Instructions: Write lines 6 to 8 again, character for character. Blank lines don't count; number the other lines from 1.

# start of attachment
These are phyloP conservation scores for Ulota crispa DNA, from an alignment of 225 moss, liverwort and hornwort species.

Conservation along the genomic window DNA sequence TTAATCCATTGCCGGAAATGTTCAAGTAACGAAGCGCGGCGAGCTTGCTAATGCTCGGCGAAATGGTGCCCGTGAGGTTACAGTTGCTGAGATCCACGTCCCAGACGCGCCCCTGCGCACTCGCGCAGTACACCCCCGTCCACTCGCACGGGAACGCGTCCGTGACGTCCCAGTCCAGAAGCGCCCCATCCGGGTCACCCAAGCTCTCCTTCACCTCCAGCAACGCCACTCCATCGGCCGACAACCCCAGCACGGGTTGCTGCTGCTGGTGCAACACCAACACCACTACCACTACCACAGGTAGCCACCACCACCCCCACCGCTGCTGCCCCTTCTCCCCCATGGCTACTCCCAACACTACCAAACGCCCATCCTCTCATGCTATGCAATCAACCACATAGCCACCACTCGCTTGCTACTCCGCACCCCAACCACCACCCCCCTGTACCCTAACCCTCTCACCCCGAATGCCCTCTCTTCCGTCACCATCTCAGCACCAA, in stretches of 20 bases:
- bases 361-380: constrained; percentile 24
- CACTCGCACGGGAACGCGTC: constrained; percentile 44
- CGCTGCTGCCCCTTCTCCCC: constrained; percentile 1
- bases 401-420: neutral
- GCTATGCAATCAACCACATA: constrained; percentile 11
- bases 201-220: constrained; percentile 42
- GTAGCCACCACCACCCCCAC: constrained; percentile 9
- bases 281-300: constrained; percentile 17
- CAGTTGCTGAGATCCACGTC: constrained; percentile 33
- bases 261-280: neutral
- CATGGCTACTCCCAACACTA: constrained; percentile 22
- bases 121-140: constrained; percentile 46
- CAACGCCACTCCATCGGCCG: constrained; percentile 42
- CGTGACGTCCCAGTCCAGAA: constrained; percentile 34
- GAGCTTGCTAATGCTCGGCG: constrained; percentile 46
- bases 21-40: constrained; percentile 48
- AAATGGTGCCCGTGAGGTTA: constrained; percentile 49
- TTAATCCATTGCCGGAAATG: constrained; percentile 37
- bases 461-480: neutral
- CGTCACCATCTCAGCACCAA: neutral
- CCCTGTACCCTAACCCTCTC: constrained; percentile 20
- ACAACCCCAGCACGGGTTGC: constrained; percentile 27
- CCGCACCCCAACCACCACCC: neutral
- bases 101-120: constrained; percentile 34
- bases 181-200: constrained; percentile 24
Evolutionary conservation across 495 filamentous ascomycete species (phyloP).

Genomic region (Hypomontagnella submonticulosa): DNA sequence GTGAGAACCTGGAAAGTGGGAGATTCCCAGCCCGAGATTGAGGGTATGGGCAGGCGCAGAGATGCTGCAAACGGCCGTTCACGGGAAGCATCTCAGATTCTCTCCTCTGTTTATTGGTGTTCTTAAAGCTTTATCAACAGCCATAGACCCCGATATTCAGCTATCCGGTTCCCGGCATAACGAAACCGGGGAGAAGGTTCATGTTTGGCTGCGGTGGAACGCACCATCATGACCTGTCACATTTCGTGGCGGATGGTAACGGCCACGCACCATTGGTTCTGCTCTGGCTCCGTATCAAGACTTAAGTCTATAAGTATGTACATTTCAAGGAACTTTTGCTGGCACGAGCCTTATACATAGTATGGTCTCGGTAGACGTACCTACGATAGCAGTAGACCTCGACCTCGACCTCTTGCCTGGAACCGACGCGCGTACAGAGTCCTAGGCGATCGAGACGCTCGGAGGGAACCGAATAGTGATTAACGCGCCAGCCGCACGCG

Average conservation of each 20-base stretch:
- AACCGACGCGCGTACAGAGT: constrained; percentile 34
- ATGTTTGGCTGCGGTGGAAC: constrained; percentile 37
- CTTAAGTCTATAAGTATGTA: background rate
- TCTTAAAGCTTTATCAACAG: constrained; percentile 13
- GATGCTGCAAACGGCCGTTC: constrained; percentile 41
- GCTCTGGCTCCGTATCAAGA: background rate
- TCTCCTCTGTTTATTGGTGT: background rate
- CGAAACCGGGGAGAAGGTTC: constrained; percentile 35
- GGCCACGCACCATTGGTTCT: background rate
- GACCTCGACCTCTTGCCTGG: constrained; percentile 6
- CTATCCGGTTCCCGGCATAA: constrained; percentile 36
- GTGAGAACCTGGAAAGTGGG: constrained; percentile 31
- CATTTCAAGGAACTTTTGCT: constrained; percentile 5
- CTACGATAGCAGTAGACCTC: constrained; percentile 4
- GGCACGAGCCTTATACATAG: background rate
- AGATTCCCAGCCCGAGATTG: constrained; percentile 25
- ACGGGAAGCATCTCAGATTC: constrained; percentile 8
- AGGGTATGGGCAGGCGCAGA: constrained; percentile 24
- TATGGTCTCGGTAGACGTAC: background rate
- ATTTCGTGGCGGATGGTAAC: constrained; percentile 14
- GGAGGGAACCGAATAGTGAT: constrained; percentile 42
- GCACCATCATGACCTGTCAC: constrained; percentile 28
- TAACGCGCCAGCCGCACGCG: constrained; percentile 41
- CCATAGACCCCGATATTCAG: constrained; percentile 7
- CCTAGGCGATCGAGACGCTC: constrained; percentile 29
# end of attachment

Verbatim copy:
- bases 401-420: neutral
- GCTATGCAATCAACCACATA: constrained; percentile 11
- bases 201-220: constrained; percentile 42